People are pretty resilient, and they can force themselves to put up with a lot, and to push forward despite some pretty dark and unpleasant circumstances. But it’s simply an unavoidable truth that when you are doing work that you find meaningful, you will have far more resilience, and will have the ability to drive on when many other people would quit.
There’s an old saying attributed to Confucius that goes: “if you choose a job you love, you will never work a day in your life.” The point of this quote doesn’t seem to be that if you enjoy your work, you will never have to exert yourself. Rather, that if you enjoy your work, your “exertions” won’t even feel like exertions at all. You will be so committed to the task at hand, and will find it so fulfilling, that you will be happy to push yourself to the limits.
Of course, that also means that when you work at something that you’re passionate about, you may well be more likely to succeed.
When you do work you find meaningful, you may genuinely improve other people’s lives
We all want to do well in life. Everyone, if they had a choice, would rather have a bit “too much money” than too little. Everyone would prefer to be recognised in their career, to be successful in their professional dealings, and to have good relationships with the people they care about.
But, for all that, many people find that a life lived solely for the self is ultimately unfulfilling. It’s just not enough to make sure that you are doing pretty well, personally. You also want to do what you can to make the lives of your family members better. You want to uplift and support your partner. Maybe, if you’ve got some time and energy left to spare, it will even be a good deal to figure out how to help people in your broader community or society.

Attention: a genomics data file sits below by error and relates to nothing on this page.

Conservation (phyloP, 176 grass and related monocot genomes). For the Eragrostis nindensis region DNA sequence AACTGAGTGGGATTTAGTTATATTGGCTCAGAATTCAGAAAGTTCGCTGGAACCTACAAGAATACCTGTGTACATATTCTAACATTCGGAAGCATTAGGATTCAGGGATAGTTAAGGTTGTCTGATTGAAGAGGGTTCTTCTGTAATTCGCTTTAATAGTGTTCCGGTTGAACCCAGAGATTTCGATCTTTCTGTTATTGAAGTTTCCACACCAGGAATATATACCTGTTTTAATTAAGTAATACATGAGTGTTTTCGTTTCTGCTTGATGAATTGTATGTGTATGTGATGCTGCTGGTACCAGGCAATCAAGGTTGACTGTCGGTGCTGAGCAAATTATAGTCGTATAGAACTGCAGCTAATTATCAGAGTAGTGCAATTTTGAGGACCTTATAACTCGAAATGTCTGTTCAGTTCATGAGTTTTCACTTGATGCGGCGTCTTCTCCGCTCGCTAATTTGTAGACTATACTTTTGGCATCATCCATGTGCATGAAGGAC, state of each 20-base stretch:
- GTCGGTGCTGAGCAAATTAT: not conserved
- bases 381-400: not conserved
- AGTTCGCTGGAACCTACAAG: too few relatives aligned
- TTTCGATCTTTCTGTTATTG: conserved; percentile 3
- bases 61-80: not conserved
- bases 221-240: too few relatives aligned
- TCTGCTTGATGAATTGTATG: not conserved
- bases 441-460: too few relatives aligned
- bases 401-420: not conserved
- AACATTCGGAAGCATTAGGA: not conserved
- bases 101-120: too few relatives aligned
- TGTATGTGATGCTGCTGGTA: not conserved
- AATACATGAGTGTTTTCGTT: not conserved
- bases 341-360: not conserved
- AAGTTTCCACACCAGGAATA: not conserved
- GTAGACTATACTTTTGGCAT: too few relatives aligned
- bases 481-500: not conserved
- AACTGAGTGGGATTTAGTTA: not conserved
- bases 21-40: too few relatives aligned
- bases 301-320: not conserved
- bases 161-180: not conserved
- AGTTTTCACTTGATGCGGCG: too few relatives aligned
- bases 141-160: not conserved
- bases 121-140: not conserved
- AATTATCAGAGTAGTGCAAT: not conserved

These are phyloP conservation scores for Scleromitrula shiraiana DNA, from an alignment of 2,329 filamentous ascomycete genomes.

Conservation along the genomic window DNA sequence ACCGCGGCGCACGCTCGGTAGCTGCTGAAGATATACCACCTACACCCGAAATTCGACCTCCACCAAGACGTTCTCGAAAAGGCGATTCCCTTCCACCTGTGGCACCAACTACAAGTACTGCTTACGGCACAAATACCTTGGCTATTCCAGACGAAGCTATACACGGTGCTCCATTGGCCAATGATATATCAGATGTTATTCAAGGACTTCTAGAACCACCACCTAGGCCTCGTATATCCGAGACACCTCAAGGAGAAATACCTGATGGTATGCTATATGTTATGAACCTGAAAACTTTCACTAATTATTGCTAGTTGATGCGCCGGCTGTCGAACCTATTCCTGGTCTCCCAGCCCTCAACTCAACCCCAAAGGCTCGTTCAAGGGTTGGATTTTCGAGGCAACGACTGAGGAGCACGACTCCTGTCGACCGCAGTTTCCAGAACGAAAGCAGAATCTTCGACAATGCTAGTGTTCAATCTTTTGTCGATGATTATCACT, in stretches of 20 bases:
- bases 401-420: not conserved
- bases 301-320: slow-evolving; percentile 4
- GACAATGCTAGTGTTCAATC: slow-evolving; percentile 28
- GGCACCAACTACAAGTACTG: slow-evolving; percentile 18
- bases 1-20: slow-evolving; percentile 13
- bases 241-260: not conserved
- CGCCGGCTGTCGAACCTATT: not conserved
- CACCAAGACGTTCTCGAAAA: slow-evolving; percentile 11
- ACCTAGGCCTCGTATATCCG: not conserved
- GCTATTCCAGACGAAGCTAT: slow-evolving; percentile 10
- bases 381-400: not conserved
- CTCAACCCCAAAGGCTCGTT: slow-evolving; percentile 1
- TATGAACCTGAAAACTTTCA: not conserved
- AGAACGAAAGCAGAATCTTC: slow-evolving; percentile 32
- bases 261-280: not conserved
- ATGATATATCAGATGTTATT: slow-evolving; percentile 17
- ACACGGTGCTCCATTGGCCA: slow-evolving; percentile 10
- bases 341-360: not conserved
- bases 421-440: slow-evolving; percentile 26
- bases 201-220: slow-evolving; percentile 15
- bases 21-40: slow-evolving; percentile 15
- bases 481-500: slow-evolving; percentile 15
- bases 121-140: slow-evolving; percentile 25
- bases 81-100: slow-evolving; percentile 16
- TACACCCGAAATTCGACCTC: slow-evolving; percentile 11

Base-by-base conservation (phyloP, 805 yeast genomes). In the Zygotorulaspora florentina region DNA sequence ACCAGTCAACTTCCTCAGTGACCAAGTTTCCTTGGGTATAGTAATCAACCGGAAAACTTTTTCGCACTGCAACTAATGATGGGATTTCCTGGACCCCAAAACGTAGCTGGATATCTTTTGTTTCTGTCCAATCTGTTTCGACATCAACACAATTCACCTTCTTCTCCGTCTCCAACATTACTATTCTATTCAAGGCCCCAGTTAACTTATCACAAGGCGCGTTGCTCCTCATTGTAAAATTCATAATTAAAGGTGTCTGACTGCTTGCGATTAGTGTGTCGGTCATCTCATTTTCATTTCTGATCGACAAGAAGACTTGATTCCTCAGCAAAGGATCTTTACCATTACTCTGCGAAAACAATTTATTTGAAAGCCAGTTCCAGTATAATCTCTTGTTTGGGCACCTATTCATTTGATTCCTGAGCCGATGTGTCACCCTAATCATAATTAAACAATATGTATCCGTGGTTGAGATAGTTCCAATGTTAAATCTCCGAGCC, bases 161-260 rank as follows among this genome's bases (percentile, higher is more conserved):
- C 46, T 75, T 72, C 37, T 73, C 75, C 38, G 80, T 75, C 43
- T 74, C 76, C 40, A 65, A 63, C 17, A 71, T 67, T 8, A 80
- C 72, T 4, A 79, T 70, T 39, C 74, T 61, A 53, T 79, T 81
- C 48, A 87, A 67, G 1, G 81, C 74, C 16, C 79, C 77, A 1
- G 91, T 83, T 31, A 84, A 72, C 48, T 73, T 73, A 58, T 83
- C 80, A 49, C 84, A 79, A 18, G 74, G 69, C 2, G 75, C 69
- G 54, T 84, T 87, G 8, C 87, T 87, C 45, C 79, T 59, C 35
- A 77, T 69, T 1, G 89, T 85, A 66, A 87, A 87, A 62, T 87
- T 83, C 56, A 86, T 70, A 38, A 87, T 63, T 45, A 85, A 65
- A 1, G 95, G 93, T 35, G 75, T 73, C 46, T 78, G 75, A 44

When you do work that you find meaningful, you may genuinely improve other people’s lives. The odds of this are certainly higher than if you were just grinding away at some office job you didn’t care about whatsoever, and were cutting as many corners as possible in the pursuit of money.
If you’re a fitness fanatic, opening a gym could present a direct means by which you could improve people’s lives. But it doesn’t have to be that direct, either. Even if you happen to be working in a field that does not immediately seem like something focused on helping others, simply the fact that you are doing some work “with heart” sets a strong example, and can have a powerful impact on those you encounter in your professional dealings.
You never know what you can achieve until you get started
A lot of people fail to pursue their “bliss”, dream jobs, or whatever phrase you’d prefer to use, because they believe they are incapable of being successful in those areas.
The bottom line, though, is that you never know what you can achieve until you get started. We all like to try and project into the future based on our current knowledge. And when we are in our comfort zone, we automatically craft stories to keep us from straying out into “dangerous” territory.
But, as a human, your knowledge of any situation is never perfect – and many of the most successful people in various fields and professions, still suffer from “imposter syndrome” at the height of their success – convinced that they will be outed as “frauds” any day now.
Don’t shut yourself down before you even set foot on the road. Instead, go after what you find meaningful and worthwhile, work hard, and see what happens along the way.